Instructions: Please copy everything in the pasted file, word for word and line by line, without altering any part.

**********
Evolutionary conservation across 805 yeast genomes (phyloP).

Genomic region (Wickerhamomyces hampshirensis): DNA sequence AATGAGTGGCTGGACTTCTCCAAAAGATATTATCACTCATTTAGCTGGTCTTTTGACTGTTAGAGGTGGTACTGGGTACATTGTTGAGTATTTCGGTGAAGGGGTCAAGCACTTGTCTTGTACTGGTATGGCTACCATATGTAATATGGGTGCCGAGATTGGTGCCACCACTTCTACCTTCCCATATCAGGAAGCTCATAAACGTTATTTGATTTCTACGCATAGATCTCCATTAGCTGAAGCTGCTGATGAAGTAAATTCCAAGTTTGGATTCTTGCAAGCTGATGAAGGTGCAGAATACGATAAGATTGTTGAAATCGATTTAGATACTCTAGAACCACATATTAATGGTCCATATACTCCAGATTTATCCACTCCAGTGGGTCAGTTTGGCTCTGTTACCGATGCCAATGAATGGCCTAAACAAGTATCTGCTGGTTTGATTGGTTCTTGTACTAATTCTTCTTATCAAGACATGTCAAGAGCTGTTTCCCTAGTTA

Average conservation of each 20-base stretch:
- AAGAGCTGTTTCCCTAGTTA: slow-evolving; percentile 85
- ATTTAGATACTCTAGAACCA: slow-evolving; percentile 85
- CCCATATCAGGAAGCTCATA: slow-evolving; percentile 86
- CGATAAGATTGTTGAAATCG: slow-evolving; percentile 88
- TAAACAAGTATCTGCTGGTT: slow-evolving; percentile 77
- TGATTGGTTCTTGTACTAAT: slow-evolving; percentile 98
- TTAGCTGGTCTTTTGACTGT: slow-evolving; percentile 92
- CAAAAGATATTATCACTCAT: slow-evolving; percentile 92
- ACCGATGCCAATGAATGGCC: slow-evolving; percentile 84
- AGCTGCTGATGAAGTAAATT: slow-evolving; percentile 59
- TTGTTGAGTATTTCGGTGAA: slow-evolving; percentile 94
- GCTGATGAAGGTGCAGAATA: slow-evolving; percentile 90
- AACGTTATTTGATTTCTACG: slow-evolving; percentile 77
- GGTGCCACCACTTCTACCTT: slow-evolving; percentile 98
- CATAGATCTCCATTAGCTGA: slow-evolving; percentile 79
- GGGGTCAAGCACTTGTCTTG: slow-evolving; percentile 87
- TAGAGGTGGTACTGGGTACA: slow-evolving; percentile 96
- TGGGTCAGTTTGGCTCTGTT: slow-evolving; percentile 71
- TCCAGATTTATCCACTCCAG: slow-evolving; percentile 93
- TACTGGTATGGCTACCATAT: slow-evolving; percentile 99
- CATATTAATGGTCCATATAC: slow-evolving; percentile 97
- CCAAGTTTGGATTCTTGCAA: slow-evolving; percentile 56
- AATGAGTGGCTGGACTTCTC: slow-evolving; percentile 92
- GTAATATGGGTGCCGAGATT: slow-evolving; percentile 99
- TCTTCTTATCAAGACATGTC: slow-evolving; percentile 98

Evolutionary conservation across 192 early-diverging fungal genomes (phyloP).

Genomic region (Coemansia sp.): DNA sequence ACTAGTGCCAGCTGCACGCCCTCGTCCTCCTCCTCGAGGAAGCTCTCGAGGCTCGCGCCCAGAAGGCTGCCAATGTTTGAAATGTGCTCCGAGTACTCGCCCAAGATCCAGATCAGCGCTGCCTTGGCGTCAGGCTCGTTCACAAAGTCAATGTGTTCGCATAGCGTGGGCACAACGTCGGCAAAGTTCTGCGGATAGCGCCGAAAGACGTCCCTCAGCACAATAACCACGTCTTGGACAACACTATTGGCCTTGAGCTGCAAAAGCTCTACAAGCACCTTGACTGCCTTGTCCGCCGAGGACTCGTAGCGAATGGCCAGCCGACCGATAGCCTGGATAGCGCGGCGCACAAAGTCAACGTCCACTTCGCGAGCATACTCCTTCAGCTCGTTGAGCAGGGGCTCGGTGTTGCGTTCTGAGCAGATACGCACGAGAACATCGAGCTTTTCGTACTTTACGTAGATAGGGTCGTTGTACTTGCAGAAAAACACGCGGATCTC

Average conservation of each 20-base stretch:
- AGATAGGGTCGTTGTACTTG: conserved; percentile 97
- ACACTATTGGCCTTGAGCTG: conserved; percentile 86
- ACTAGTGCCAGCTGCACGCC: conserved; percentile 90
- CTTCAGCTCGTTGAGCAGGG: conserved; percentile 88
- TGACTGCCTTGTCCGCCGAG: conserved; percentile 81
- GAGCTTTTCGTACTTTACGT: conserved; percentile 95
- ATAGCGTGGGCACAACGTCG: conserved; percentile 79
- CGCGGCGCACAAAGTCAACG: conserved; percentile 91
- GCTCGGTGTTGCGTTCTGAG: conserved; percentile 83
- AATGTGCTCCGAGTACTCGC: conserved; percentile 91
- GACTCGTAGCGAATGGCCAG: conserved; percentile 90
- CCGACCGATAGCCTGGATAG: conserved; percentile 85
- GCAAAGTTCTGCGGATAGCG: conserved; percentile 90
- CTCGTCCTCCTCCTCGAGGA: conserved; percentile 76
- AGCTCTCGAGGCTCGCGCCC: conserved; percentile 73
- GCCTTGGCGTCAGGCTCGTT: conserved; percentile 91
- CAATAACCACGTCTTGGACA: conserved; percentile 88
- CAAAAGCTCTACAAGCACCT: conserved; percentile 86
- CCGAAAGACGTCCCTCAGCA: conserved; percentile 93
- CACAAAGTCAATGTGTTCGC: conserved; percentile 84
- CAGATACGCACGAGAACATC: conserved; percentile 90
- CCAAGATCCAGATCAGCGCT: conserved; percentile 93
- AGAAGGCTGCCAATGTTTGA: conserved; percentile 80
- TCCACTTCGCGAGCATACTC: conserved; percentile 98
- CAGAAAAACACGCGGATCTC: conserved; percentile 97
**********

Evolutionary conservation across 805 yeast genomes (phyloP).

Genomic region (Wickerhamomyces hampshirensis): DNA sequence AATGAGTGGCTGGACTTCTCCAAAAGATATTATCACTCATTTAGCTGGTCTTTTGACTGTTAGAGGTGGTACTGGGTACATTGTTGAGTATTTCGGTGAAGGGGTCAAGCACTTGTCTTGTACTGGTATGGCTACCATATGTAATATGGGTGCCGAGATTGGTGCCACCACTTCTACCTTCCCATATCAGGAAGCTCATAAACGTTATTTGATTTCTACGCATAGATCTCCATTAGCTGAAGCTGCTGATGAAGTAAATTCCAAGTTTGGATTCTTGCAAGCTGATGAAGGTGCAGAATACGATAAGATTGTTGAAATCGATTTAGATACTCTAGAACCACATATTAATGGTCCATATACTCCAGATTTATCCACTCCAGTGGGTCAGTTTGGCTCTGTTACCGATGCCAATGAATGGCCTAAACAAGTATCTGCTGGTTTGATTGGTTCTTGTACTAATTCTTCTTATCAAGACATGTCAAGAGCTGTTTCCCTAGTTA

Average conservation of each 20-base stretch:
- AAGAGCTGTTTCCCTAGTTA: slow-evolving; percentile 85
- ATTTAGATACTCTAGAACCA: slow-evolving; percentile 85
- CCCATATCAGGAAGCTCATA: slow-evolving; percentile 86
- CGATAAGATTGTTGAAATCG: slow-evolving; percentile 88
- TAAACAAGTATCTGCTGGTT: slow-evolving; percentile 77
- TGATTGGTTCTTGTACTAAT: slow-evolving; percentile 98
- TTAGCTGGTCTTTTGACTGT: slow-evolving; percentile 92
- CAAAAGATATTATCACTCAT: slow-evolving; percentile 92
- ACCGATGCCAATGAATGGCC: slow-evolving; percentile 84
- AGCTGCTGATGAAGTAAATT: slow-evolving; percentile 59
- TTGTTGAGTATTTCGGTGAA: slow-evolving; percentile 94
- GCTGATGAAGGTGCAGAATA: slow-evolving; percentile 90
- AACGTTATTTGATTTCTACG: slow-evolving; percentile 77
- GGTGCCACCACTTCTACCTT: slow-evolving; percentile 98
- CATAGATCTCCATTAGCTGA: slow-evolving; percentile 79
- GGGGTCAAGCACTTGTCTTG: slow-evolving; percentile 87
- TAGAGGTGGTACTGGGTACA: slow-evolving; percentile 96
- TGGGTCAGTTTGGCTCTGTT: slow-evolving; percentile 71
- TCCAGATTTATCCACTCCAG: slow-evolving; percentile 93
- TACTGGTATGGCTACCATAT: slow-evolving; percentile 99
- CATATTAATGGTCCATATAC: slow-evolving; percentile 97
- CCAAGTTTGGATTCTTGCAA: slow-evolving; percentile 56
- AATGAGTGGCTGGACTTCTC: slow-evolving; percentile 92
- GTAATATGGGTGCCGAGATT: slow-evolving; percentile 99
- TCTTCTTATCAAGACATGTC: slow-evolving; percentile 98

Evolutionary conservation across 192 early-diverging fungal genomes (phyloP).

Genomic region (Coemansia sp.): DNA sequence ACTAGTGCCAGCTGCACGCCCTCGTCCTCCTCCTCGAGGAAGCTCTCGAGGCTCGCGCCCAGAAGGCTGCCAATGTTTGAAATGTGCTCCGAGTACTCGCCCAAGATCCAGATCAGCGCTGCCTTGGCGTCAGGCTCGTTCACAAAGTCAATGTGTTCGCATAGCGTGGGCACAACGTCGGCAAAGTTCTGCGGATAGCGCCGAAAGACGTCCCTCAGCACAATAACCACGTCTTGGACAACACTATTGGCCTTGAGCTGCAAAAGCTCTACAAGCACCTTGACTGCCTTGTCCGCCGAGGACTCGTAGCGAATGGCCAGCCGACCGATAGCCTGGATAGCGCGGCGCACAAAGTCAACGTCCACTTCGCGAGCATACTCCTTCAGCTCGTTGAGCAGGGGCTCGGTGTTGCGTTCTGAGCAGATACGCACGAGAACATCGAGCTTTTCGTACTTTACGTAGATAGGGTCGTTGTACTTGCAGAAAAACACGCGGATCTC

Average conservation of each 20-base stretch:
- AGATAGGGTCGTTGTACTTG: conserved; percentile 97
- ACACTATTGGCCTTGAGCTG: conserved; percentile 86
- ACTAGTGCCAGCTGCACGCC: conserved; percentile 90
- CTTCAGCTCGTTGAGCAGGG: conserved; percentile 88
- TGACTGCCTTGTCCGCCGAG: conserved; percentile 81
- GAGCTTTTCGTACTTTACGT: conserved; percentile 95
- ATAGCGTGGGCACAACGTCG: conserved; percentile 79
- CGCGGCGCACAAAGTCAACG: conserved; percentile 91
- GCTCGGTGTTGCGTTCTGAG: conserved; percentile 83
- AATGTGCTCCGAGTACTCGC: conserved; percentile 91
- GACTCGTAGCGAATGGCCAG: conserved; percentile 90
- CCGACCGATAGCCTGGATAG: conserved; percentile 85
- GCAAAGTTCTGCGGATAGCG: conserved; percentile 90
- CTCGTCCTCCTCCTCGAGGA: conserved; percentile 76
- AGCTCTCGAGGCTCGCGCCC: conserved; percentile 73
- GCCTTGGCGTCAGGCTCGTT: conserved; percentile 91
- CAATAACCACGTCTTGGACA: conserved; percentile 88
- CAAAAGCTCTACAAGCACCT: conserved; percentile 86
- CCGAAAGACGTCCCTCAGCA: conserved; percentile 93
- CACAAAGTCAATGTGTTCGC: conserved; percentile 84
- CAGATACGCACGAGAACATC: conserved; percentile 90
- CCAAGATCCAGATCAGCGCT: conserved; percentile 93
- AGAAGGCTGCCAATGTTTGA: conserved; percentile 80
- TCCACTTCGCGAGCATACTC: conserved; percentile 98
- CAGAAAAACACGCGGATCTC: conserved; percentile 97